A couple of links for your perusal:
Okay, first off, I agree totally that the kind of flack Phil Mickelson’s been getting is flat-out insane, and I find the inordinate weight given to the four “majors” (something the PGA itself doesn’t do) just mind-blowing. Let me also say for the record that it’s silly to make any sweeping pronouncements about a golfer who’s 31 years old. People, 31 in golf is like 16 in basketball; he’s just getting warmed up. Arnold Palmer is 72 years old, he got embarrassed out of the Masters for the 19th straight year, and only now is he even considering retirement.
What I will not buy, however, is the idea that playing conservatively, or settling for a top-3 or even top-10 finish, or hitting a layup shot anytime, anywhere (didn’t someone beat Mickelson with a layup on the 18th one time?) is evil. Good lord, you can get heckled for hitting a layup shot these days. Never mind that there’s a lake in front of the green and foot-deep rough behind it…no, apparently fundamentals like hitting fairways and hitting greens are too “boring” for the modern game.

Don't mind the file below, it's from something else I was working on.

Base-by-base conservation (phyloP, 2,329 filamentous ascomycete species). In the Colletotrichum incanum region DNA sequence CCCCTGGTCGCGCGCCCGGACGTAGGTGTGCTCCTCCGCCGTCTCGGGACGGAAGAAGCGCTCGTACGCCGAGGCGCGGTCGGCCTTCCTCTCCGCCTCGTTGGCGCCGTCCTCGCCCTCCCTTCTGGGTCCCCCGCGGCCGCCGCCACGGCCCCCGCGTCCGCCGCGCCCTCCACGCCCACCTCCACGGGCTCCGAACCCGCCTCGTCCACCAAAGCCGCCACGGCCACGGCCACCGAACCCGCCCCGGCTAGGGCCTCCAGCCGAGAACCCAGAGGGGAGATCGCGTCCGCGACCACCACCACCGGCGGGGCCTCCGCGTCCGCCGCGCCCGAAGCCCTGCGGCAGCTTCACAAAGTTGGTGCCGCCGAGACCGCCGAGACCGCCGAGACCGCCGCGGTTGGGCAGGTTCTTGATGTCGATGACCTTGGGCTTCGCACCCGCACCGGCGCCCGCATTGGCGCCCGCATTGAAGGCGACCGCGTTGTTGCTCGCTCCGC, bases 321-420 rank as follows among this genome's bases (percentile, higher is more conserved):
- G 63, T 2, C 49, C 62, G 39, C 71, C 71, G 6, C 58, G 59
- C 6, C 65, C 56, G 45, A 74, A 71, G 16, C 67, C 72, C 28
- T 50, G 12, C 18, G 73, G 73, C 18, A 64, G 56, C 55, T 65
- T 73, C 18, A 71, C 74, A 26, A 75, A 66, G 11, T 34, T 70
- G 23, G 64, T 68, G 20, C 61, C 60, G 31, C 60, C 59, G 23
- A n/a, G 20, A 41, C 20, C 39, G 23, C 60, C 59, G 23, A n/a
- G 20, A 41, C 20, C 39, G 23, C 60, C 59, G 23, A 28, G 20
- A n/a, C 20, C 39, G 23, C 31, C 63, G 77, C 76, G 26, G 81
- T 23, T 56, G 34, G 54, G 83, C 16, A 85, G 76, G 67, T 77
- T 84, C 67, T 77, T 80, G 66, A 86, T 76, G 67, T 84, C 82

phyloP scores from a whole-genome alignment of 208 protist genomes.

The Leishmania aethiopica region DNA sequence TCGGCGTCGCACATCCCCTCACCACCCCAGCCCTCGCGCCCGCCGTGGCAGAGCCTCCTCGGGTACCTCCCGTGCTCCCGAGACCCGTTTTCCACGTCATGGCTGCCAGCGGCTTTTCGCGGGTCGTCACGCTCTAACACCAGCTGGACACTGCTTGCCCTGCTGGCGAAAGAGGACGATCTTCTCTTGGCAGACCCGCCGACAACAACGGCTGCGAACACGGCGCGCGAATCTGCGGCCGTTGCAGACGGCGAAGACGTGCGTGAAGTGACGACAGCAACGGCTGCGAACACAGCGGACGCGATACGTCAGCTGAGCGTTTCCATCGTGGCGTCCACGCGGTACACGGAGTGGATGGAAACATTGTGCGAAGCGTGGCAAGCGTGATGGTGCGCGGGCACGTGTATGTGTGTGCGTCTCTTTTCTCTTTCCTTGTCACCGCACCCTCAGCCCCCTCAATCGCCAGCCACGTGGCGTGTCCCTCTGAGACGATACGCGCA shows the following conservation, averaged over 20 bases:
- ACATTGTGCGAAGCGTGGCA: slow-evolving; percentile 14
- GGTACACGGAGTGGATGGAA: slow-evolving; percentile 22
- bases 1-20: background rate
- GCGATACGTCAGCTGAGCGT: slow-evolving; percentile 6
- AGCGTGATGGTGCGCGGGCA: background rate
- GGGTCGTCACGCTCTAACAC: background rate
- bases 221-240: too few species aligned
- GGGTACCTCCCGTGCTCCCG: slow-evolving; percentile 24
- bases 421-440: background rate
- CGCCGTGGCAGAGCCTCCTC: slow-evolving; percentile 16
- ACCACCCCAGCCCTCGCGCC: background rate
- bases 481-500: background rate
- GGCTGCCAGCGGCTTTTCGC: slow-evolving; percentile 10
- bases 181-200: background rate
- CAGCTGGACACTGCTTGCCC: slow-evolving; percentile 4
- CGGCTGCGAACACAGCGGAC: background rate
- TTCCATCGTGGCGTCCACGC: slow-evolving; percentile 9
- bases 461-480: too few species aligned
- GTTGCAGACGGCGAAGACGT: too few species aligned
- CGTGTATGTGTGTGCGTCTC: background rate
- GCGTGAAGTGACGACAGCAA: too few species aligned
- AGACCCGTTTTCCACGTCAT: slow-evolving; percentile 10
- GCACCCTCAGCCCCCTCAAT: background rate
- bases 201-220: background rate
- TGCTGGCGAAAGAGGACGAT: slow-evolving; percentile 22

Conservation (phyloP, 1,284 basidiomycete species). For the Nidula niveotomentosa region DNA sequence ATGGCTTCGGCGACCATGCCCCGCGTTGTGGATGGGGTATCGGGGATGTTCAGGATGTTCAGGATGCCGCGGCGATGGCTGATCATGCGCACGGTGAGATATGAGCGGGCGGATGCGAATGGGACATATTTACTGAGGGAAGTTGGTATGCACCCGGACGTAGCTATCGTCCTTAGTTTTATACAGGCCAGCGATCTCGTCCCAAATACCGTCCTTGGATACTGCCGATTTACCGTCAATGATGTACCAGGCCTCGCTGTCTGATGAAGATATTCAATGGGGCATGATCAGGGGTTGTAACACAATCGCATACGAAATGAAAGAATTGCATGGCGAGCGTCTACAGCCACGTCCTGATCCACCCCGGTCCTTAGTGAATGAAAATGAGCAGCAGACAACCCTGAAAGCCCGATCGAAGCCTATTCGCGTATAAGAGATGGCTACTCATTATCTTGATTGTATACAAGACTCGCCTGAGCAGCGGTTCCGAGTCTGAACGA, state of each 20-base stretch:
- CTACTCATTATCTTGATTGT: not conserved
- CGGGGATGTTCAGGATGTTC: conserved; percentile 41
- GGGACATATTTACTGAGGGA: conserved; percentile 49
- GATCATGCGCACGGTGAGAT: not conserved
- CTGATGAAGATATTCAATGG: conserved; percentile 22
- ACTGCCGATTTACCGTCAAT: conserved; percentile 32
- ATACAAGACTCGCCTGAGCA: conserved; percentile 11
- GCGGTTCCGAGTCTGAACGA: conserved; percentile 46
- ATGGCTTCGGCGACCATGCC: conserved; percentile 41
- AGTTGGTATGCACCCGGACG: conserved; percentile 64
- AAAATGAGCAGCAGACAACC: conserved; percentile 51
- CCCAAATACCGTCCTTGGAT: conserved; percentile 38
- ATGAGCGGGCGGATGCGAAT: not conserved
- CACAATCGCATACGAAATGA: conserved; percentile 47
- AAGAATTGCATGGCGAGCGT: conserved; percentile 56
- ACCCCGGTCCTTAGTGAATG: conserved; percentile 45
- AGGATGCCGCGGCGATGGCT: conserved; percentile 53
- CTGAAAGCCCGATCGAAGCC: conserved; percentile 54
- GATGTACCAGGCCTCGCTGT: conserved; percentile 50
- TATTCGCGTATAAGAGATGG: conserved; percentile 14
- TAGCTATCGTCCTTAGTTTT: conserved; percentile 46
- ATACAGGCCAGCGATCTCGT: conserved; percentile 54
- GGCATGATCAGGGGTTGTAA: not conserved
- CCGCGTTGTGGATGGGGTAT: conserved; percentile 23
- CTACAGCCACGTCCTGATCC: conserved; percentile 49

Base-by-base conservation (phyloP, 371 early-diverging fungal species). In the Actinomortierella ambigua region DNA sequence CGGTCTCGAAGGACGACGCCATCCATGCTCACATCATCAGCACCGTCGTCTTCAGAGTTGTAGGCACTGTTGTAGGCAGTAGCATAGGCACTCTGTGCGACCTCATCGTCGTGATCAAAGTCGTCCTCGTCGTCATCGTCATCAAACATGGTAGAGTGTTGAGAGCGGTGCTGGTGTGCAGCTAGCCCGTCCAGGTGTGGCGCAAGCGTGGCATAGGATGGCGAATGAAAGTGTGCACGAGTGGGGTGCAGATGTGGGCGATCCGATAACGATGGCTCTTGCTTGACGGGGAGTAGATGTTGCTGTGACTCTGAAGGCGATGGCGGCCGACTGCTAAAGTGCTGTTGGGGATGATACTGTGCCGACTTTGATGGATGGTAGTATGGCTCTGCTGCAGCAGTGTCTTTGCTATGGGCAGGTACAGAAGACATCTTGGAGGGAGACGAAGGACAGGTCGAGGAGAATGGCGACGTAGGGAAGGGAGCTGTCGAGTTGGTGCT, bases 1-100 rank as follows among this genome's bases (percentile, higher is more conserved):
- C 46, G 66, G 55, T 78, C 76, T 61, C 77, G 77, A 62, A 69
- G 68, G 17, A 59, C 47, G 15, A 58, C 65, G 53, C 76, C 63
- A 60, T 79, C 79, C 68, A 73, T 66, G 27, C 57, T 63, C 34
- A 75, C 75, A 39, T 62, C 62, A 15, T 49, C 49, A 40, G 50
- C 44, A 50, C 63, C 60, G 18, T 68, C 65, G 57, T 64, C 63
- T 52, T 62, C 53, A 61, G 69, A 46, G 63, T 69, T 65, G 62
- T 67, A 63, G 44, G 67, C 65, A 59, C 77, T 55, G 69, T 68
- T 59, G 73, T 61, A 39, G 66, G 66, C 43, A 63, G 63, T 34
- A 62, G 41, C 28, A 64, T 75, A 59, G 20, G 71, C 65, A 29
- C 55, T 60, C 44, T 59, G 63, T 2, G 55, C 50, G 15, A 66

Sweet Jesus…I always saw golf as one of the sports where you didn’t have to be a huge, grunting, macho-meathead Neanderthal. Where you had to think your way through each hole, and where having the strength of Hercules didn’t matter a lick if you couldn’t land the ball on the right surface. Of course Retief Goosen was boring…the whole game is boring. That’s something you have to live with. And it’d be a travesty if everyone turned into a free-swinging, grip-it-and-rip-it lunatic who didn’t give a damn where the ball landed. (Aside: Have any of you John Daly apologists actually seen his recent record? He’s starting to make Jean Van De Velde look good.)
And I don’t want to hear any nonsense about “picking up paychecks” being a crime against humanity. First off, they need the money, because that’s what determines who gets to keep their PGA Tour cards (the top 125 on the money list make it). And second, there’s a lot of money at stake, and every miss hurts. Mickelson himself recently missed a par putt which ended up costing him about $78,000. Even for a gambler like him, it can be tough to live with those kinds of losses.